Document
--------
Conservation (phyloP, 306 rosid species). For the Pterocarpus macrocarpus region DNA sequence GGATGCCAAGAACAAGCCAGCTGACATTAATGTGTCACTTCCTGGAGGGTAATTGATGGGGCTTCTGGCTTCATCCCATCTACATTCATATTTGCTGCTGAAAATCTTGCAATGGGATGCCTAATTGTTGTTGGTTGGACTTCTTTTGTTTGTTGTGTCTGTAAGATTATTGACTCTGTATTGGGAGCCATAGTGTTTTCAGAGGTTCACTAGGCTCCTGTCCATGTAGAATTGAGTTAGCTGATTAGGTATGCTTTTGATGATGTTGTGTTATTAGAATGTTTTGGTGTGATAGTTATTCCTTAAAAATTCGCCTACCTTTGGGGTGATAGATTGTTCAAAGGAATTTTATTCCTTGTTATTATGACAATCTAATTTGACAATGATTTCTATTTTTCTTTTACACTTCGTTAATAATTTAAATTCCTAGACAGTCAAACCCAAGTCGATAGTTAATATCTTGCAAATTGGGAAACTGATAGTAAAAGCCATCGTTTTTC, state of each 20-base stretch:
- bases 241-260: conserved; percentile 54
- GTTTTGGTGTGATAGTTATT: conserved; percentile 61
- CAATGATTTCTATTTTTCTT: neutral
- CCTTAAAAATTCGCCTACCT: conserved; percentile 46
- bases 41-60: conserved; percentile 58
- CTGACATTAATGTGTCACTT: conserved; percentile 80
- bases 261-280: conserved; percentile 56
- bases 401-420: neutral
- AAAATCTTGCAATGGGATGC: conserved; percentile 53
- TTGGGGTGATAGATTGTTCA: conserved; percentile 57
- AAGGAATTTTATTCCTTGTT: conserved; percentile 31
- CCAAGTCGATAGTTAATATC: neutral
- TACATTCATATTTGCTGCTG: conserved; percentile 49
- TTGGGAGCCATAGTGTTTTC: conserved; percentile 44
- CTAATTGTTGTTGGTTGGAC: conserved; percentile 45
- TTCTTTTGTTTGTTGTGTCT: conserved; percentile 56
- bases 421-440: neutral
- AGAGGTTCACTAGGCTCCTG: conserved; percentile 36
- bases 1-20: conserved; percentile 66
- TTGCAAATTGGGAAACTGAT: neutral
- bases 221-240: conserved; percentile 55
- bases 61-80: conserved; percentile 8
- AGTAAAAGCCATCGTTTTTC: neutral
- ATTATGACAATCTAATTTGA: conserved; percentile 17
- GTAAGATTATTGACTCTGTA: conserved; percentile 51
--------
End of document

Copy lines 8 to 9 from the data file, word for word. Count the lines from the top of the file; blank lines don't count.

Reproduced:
- bases 261-280: conserved; percentile 56
- bases 401-420: neutral